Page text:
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Sunday, February 14, 2010

"Perfectly Legal": AIG Redux

Goldman Sachs & the 4 Not-So-Little PIIG's

Wall Street did not create Europe’s debt problem. But bankers enabled Greece and others to borrow beyond their means, in deals that were perfectly legal.

--"Wall St. Helped Greece to Mask Debt Fueling Europe’s Crisis"; The New York Times(2/14/2010)

We all know the basic story line by now.

Some systemically-important entity is left, hemorrhaging and in financial shock, on the side of the road, the victim of (yet another) financial hit-and-run.

Yesterday, it was AIG; now, it's Greece.

Tomorrow, it will be one or more of the other "PIIGS" (Portugal, Italy, Ireland, Spain).

The license plate of the well-appointed, luxury car just disappearing over the crest clearly reads "Goldman Sachs." The forensic evidence at the crime scene (make that "non-crime scene") further implicates it.

Yet when the cops pull over the speeding, inexplicably damaged vehicle, the driver explains, quite calmly and rationally, that "no laws were broken."

And the cops -- and the rest of us -- are left scratching our collective heads.

(Actually, that last part about the financial cops is wishful thinking -- it turns out that they work for Goldman Sachs, used to . . . or want to).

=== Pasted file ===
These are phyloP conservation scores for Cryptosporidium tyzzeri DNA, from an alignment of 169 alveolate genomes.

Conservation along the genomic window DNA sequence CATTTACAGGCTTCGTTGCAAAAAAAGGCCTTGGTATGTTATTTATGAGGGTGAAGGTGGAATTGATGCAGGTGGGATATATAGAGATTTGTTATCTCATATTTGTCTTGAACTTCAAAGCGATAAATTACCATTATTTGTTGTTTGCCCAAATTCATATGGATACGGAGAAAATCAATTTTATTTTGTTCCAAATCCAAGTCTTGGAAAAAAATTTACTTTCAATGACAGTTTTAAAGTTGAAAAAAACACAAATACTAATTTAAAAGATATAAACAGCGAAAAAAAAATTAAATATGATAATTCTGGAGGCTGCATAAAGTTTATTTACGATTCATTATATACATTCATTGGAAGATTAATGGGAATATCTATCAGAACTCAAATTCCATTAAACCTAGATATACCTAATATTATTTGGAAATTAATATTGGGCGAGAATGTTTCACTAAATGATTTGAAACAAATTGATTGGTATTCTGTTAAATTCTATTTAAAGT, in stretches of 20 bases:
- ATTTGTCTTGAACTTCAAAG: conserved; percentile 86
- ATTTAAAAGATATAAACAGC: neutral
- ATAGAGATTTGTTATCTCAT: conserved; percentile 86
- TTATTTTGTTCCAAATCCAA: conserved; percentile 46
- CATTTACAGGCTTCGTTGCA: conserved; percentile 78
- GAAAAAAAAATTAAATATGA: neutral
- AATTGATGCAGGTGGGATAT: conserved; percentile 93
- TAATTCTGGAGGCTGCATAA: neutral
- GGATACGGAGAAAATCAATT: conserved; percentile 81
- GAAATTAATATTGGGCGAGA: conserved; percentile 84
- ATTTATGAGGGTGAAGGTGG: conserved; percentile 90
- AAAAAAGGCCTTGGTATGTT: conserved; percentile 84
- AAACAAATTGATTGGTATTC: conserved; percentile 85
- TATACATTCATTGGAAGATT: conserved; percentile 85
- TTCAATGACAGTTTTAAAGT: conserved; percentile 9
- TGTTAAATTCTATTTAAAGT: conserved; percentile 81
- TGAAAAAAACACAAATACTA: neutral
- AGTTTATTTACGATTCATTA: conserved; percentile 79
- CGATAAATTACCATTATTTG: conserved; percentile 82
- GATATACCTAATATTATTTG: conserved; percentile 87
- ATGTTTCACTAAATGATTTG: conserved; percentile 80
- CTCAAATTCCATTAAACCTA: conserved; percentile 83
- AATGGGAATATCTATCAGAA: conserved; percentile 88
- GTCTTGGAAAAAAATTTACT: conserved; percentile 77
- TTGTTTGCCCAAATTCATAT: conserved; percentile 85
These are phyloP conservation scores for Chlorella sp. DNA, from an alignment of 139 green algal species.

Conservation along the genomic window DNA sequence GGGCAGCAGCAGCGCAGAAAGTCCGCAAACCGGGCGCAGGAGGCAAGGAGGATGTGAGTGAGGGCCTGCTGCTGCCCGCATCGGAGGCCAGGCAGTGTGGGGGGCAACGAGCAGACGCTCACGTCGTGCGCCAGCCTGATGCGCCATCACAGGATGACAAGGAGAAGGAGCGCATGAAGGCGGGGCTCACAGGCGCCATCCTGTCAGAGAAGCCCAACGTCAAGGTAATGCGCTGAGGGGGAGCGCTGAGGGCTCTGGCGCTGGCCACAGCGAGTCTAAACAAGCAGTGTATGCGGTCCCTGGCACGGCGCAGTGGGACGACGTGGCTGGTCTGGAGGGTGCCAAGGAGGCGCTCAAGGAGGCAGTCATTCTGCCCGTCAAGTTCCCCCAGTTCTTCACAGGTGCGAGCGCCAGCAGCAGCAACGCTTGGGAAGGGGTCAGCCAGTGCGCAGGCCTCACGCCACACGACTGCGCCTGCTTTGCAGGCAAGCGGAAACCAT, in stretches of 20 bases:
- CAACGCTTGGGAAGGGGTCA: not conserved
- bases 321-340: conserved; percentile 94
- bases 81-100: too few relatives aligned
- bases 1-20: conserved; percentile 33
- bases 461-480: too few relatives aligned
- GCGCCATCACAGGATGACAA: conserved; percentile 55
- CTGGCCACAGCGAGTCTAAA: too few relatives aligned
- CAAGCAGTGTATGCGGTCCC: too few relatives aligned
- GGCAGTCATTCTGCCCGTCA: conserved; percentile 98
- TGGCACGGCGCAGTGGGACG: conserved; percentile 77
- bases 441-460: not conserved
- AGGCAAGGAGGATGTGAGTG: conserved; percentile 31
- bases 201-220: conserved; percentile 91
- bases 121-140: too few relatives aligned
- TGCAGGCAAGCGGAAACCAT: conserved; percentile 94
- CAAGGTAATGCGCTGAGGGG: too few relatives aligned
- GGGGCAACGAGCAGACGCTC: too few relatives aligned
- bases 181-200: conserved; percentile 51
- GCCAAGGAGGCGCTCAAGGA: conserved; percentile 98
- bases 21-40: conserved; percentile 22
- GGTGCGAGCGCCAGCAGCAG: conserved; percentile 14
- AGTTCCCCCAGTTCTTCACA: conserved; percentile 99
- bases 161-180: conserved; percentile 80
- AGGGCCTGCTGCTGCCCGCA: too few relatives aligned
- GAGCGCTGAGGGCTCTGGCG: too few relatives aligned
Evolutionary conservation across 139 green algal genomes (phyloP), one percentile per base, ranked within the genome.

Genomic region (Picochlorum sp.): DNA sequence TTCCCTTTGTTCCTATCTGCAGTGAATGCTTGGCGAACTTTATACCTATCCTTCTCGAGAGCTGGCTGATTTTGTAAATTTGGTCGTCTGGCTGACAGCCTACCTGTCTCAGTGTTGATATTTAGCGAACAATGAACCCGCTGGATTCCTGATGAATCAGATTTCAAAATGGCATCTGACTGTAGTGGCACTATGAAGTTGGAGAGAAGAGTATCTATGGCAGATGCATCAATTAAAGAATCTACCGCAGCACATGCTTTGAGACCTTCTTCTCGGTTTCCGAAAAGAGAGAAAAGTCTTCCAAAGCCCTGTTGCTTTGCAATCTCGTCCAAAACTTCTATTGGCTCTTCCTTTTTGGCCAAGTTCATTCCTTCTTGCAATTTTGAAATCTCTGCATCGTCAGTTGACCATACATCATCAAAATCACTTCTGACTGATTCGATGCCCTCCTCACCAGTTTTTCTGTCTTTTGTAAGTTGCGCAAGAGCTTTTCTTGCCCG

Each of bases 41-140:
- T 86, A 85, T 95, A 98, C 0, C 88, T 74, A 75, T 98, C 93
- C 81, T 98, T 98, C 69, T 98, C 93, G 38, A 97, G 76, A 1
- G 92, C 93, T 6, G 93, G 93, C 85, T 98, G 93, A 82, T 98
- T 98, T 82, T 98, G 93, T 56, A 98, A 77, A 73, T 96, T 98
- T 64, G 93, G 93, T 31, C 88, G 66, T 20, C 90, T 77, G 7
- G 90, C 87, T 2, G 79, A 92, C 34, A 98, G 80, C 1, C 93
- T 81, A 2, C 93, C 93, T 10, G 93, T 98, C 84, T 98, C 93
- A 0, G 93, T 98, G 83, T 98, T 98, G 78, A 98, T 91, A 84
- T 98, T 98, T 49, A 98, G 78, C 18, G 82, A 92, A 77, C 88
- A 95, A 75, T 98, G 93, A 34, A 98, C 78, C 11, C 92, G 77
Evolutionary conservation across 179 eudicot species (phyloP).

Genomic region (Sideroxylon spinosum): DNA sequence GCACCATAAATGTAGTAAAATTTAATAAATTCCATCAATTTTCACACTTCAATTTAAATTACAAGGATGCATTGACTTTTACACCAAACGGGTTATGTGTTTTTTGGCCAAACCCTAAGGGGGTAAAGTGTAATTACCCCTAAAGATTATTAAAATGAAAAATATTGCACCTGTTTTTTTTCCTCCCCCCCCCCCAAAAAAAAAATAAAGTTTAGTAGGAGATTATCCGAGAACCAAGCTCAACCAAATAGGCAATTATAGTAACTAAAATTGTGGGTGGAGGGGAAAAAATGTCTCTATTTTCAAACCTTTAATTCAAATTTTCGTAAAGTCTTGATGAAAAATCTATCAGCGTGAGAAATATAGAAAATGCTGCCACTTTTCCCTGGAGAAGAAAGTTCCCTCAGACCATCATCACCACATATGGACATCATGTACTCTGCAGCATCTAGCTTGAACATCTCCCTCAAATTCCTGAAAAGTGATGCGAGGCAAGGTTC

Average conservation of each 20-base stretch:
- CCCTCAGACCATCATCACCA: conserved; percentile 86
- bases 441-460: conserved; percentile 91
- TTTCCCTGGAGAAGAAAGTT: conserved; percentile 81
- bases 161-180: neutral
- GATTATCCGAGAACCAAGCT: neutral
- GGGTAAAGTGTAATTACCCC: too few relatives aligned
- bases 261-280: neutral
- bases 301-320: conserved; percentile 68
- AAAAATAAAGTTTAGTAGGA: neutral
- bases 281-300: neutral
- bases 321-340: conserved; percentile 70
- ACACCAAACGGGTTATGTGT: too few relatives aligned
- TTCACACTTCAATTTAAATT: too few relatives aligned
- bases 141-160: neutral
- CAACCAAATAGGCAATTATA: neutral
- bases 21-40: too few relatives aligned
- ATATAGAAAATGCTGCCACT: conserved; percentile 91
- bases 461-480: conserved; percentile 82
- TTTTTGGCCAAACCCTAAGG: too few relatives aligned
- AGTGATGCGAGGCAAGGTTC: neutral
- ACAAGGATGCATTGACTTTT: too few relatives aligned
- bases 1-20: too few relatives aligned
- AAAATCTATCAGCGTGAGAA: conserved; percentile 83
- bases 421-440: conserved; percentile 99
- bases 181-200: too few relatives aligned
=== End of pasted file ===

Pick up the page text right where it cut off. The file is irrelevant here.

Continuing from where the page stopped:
"Non-Crime Scene"

As always, Goldman Sachs' defense is a bit more subtle and multi-layered (see the "It's Not My Dog Defense.")

Appearances notwithstanding, Goldman Sachs was actually speeding to get help.

Oh, and the injured pedestrian was carelessly walking in the road.

Or they suddenly ran in front of the car, deer-like, and there wasn't time to stop.

Because, after all, driving conditions were terrible.

Which brings up the possibility (likelihood?) that other cars may have been involved.

Which doesn't really matter, anyways, because the patient, now lying near death, was already suffering from terminal cancer.

And even that doesn't matter, because Goldman Sachs had Greek law changed to make committing financial hit-and-run . . . perfectly legal (Oops! That would be U.S. law).

And so on.

A-r-g-g-h-h!! Enough already!!

Chapter 2: Different this Time?

What's different this time is that apparently it's up to ordinary Germans to decide whether to front Greece the money it foolishly promised to re-pay its Wall Street loan sharks, led by Goldman Sachs.

Of course, when the prey was AIG, Goldman Sachs merely had to pick up the phone (walk down the hall?) to make sure that it's predatory bets were made good by the U.S. government (and the taxpayers standing behind it).

But what sway does Goldman Sachs have over 80 million German taxpayers?

Perhaps more to the point, what leverage does Goldman Sachs have over the German government?

Here's a guess: its best instrument and lever is none other than the very same, bought-and-sold U.S. government that delivered Goldman Sachs -- rather amply -- from the fallout resulting from its disastrous AIG hit-and-run.

How much more of this does anyone possibly need before revoking Goldman Sachs' driver's license, for good??

How and whether to save the PIIG's remains to be seen.

This time, however, the entity that should be presented with the clean-up bill -- whether it's for the funeral or the hospital -- is Goldman Sachs.

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